The Merc’s Mike Rosenberg reported today that BART station we all know and love (and some outsiders fear) servicing the Oakland Coliseum will be renamed.
Named Coliseum/Oakland Airport Station since 1977, @SFBART A’s, Raiders and airport stop will be renamed just Coliseum Station.
— Mike Rosenberg (@RosenbergMerc) September 9, 2013
Why? It has to do with the Oakland Airport Connector, the 3.2-mile, $484 million people mover which is scheduled to open in fall 2014. You’ve probably seen construction of the OAC’s metal guideway along Hegenberger, or the terminal just across the street from the BART platform.
In order to avoid confusion among air travelers, the BART station will simply be named “Coliseum” while the OAC station at the Airport end will be named “Airport“. BART Train operators have long had the practice of announcing the transfer method to the airport when approaching the stop. Expect that practice to continue with a longer explanation (no, the airport didn’t disappear!).
On the other hand, the OAC will not have train operators at all. It uses automated people mover technology, similar to SFO’s AirTrain or driverless shuttles at other airports (Denver, Atlanta, Tampa, New York JFK). The technology comes from Austrian firm Dopplmayr. In Australia I rode the Katoomba Scenic Railway, a cable car funicular that’s one of the steepest in the world. It’s also a Dopplmayr installation.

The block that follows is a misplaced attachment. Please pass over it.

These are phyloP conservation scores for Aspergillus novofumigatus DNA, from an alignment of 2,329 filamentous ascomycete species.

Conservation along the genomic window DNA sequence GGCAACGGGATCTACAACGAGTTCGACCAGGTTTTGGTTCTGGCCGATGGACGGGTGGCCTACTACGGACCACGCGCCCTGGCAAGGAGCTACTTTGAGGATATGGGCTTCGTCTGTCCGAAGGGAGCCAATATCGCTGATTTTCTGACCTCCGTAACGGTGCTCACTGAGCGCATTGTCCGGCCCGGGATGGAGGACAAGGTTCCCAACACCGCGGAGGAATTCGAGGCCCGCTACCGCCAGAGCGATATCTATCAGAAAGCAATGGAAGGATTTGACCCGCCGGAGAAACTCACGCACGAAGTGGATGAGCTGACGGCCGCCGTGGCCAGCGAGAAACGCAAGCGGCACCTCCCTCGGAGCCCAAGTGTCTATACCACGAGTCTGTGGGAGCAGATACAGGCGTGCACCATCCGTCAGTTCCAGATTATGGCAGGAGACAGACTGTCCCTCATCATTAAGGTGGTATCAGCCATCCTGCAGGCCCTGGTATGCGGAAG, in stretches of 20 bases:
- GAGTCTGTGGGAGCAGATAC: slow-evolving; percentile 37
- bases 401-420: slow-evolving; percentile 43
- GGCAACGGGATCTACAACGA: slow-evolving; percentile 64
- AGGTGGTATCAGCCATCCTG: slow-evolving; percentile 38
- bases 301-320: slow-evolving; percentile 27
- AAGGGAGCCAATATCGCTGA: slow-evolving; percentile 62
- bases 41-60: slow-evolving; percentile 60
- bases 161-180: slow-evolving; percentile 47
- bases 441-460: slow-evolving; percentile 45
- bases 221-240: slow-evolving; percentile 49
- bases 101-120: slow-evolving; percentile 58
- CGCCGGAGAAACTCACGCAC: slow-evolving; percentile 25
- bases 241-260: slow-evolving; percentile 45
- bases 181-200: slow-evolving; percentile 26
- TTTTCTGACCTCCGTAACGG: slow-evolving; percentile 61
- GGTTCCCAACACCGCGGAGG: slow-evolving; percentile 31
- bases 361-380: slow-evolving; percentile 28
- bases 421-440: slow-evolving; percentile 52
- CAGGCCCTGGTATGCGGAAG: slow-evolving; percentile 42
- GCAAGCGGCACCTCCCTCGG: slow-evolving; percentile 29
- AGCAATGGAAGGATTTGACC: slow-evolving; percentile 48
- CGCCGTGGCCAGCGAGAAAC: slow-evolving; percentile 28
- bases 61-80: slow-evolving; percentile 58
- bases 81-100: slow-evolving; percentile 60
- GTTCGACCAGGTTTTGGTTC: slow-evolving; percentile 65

Like the recently opened Airtrain JFK, the OAC (a brand has not been announced yet) will require a fee, just like its AirBART bus predecessor. BART estimates that the fare could be up to $6 each way, twice as much as the old bus. By comparison, AirTrain JFK costs $5 and runs a longer route, 8 miles to the Jamaica transit hub in Queens.
OAC was highly controversial at its inception because of its high cost and limited usage, but the argument that it was better to have a more efficient route not tied to surface traffic won out. Hopefully the fares will be able to cover operating costs.
Besides the Coliseum and Airport terminals, a third station is under construction at Doolittle. A fourth station at Hegenberger and Coliseum Way was considered at one point, but was slashed due to cost. Given the high fare that’s probably a smart move, though it’s also something of a lost opportunity should Coliseum City come to fruition.